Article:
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It has been suggested to me that I rearrange my code to "pool" my ADO connections. On each web page I would open one connection and keep using the same open connection. But someone else told me that was important 10 years ago but is not so important now. If I make, let's say, 5 db calls on a web posting, is it problematic to be using 5 separate connections that I open/close?

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This stackoverflow thing really rocks. This was really fast help. I can't 'upvote' yet but will when I can. I'll "accept" an answer here in a bit. Thanks everyone! –  Rio Mango Mar 13 '10 at 23:10
    
+1 Welcome to SO :) –  Plynx Mar 13 '10 at 23:37
    
SO does rock. Sorry for the "evolving" nature of my answer but I think I am done now. Hopefully, I got it done before you read earlier versions. –  Mark Brittingham Mar 13 '10 at 23:39
    
thank you for selecting my answer as "the" answer. –  Mark Brittingham Mar 14 '10 at 0:30

6 Answers 6

up vote 3 down vote accepted

Connections to SQL Server are pooled in an ASP.NET application automatically: one pool for each distinct connection string. If you follow best practices and hide your database code away in a DAL whose connection string is constant throughout the application, then you'll always be working with a single pool of connection objects.

So what does this mean for your approach to the database? Well, for one it means that "closing a connection" really translates into "returning a connection to the pool" rather than truly closing the application's link to SQL Server. Thus, closing and reopening is not that big of a deal. However, with that being said, there are a few best practices to follow here.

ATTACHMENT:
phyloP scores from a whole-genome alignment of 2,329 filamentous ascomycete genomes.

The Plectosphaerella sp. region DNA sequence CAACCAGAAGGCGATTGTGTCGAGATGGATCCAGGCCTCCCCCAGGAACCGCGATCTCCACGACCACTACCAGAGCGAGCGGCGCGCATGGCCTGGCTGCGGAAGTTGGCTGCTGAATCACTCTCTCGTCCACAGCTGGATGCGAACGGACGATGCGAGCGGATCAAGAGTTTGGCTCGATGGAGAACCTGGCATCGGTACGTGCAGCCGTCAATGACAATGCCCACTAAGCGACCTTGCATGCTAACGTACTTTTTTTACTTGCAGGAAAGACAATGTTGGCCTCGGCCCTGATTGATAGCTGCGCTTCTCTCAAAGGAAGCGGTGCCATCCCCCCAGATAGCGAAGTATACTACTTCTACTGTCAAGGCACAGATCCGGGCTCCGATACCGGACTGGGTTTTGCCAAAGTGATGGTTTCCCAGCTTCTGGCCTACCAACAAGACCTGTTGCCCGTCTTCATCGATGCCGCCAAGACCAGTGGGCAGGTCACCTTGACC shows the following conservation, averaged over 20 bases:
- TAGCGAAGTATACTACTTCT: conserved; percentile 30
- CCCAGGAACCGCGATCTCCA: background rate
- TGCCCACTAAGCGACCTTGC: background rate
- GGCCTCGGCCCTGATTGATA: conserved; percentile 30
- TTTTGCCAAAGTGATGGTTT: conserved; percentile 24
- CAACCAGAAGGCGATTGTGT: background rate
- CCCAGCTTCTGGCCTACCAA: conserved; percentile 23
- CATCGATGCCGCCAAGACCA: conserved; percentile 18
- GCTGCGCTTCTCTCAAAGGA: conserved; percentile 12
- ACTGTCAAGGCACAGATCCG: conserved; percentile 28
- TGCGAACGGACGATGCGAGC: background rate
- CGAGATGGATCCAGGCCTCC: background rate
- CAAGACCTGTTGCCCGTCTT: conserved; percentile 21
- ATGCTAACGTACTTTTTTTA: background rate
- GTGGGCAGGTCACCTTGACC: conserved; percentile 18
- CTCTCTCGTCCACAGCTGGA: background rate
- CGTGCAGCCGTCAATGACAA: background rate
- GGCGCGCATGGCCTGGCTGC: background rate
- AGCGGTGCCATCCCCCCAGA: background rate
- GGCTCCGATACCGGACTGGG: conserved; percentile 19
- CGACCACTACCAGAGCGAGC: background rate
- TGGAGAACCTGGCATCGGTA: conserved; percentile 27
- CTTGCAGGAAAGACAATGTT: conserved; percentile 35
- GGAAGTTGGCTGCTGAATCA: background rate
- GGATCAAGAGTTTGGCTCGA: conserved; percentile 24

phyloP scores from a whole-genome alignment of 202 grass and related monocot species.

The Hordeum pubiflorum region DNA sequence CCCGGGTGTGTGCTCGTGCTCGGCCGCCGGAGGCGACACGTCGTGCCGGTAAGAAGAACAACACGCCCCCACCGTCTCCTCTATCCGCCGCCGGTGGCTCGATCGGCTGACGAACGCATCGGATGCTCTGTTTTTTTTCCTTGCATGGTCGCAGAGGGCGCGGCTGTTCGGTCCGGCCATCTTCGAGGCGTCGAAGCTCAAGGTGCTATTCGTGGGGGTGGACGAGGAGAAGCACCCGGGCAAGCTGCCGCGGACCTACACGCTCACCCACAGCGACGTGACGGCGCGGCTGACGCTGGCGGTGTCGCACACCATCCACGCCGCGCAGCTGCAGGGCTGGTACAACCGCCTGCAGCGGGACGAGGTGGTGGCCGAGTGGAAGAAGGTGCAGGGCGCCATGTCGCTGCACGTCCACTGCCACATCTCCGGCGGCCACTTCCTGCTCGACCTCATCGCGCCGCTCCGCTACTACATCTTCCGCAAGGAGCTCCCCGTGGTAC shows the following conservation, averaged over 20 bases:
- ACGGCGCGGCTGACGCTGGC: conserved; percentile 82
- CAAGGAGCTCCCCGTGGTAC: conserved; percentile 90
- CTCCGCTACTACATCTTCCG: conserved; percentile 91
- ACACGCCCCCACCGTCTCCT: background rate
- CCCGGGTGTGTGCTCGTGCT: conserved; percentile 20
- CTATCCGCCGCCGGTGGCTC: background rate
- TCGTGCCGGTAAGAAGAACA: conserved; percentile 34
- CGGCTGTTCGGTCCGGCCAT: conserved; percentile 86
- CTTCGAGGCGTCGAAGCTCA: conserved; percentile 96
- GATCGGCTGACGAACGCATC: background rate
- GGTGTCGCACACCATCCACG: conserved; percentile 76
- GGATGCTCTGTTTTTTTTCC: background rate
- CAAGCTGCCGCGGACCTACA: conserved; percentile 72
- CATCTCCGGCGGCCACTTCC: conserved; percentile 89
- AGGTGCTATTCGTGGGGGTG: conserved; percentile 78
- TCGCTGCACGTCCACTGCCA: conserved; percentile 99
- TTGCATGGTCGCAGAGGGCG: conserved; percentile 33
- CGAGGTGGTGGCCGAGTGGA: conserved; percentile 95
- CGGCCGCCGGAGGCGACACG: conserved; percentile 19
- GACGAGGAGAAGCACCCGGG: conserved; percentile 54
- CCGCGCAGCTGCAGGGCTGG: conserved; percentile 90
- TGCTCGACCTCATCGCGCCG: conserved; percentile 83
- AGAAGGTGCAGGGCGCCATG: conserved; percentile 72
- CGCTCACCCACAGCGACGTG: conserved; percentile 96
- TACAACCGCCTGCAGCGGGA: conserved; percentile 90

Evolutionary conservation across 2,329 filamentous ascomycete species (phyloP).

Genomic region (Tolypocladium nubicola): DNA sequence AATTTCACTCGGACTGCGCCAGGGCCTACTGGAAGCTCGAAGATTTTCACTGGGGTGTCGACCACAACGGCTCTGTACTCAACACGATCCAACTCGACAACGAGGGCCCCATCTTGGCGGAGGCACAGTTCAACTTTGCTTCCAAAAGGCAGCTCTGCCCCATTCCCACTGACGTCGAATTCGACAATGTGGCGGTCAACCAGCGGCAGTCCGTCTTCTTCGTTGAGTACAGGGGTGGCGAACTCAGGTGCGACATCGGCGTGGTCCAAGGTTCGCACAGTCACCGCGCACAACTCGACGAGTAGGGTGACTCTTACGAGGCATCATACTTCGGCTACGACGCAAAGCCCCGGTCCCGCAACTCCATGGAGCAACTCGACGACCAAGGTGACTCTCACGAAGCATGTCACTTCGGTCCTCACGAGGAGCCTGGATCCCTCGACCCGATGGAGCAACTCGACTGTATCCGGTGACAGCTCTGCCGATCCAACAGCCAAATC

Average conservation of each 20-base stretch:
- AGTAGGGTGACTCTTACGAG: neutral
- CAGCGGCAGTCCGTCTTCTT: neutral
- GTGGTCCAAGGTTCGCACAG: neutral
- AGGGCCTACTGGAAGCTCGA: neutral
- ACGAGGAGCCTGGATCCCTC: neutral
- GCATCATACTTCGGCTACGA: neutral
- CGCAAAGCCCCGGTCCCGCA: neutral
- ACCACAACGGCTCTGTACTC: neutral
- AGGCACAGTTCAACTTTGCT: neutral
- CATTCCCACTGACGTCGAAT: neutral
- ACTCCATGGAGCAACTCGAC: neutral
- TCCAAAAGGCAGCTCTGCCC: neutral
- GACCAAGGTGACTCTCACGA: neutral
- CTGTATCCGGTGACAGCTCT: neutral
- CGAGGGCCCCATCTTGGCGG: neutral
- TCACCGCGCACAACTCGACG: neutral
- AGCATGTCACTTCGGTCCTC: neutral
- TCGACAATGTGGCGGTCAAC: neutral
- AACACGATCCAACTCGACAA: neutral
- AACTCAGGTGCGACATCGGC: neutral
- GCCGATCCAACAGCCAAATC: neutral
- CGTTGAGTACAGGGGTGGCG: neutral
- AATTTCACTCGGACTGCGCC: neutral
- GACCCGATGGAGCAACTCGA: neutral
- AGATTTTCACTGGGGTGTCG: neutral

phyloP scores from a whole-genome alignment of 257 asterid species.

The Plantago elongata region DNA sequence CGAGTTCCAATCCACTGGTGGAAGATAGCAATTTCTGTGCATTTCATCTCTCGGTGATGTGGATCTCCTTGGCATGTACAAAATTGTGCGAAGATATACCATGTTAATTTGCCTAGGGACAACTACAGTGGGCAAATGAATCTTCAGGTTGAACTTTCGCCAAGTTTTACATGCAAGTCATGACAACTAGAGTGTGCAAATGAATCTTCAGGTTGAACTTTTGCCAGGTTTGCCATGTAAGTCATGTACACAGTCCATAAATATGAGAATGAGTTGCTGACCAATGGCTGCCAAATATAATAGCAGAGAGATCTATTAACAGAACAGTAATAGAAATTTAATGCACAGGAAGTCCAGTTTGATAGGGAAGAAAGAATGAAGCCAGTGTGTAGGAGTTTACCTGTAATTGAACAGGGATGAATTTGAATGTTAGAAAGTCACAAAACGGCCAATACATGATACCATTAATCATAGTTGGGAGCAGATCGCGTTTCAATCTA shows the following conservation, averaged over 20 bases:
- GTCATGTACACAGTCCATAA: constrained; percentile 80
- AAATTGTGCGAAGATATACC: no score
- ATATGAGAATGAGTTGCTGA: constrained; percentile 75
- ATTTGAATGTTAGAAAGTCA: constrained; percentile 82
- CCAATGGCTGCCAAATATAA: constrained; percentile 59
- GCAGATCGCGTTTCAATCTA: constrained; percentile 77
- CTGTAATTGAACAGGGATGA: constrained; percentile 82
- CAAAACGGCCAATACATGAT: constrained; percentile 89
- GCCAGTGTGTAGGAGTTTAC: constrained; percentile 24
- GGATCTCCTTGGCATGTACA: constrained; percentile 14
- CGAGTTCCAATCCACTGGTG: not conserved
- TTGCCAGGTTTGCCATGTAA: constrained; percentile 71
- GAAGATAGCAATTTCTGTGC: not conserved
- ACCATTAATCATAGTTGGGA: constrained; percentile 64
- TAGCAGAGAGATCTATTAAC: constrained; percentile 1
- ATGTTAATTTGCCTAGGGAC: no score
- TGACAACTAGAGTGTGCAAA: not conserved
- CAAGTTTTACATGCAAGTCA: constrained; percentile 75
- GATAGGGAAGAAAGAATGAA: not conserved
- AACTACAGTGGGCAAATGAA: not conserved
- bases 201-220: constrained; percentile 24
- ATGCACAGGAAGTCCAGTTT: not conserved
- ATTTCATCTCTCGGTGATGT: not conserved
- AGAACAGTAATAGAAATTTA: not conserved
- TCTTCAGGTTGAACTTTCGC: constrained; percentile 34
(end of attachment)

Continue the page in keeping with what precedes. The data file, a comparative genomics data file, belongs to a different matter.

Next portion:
First, you don't want to run out of connections in your pool even if your app scales up dramatically. That is, never think in turns of "the user on this page" - think in terms "the thousand people using this page".

Second, even though it isn't that taxing to close and reopen a connection, you'll generally want to open a connection as late as possible, use it until it is done and then close it as early as possible. The only exception is if you have a time-consuming process that must come after retrieving some data and before saving or retrieving other data.

Third, I would strongly advise against opening a connection early in the page lifecycle and closing it late in the lifecycle in a different method. Why? Because the worst thing you can do is to leave a connection open because you forget to add the logic to close it. Yes, they'll eventually be closed when the GC kicks in, but, again, if you are thinking about "the thousand people using this page* the chance for real trouble becomes obvious.

Now, what if you say that you are sure you close the connection because you always do so in some key, logical spot (e.g. the Page_Unload method). Well, this is great as long as you can confidently say you'll never throw an error that hops out of the page lifecycle. Which you can't. So...don't open in one method of the page lifecycle and close in another.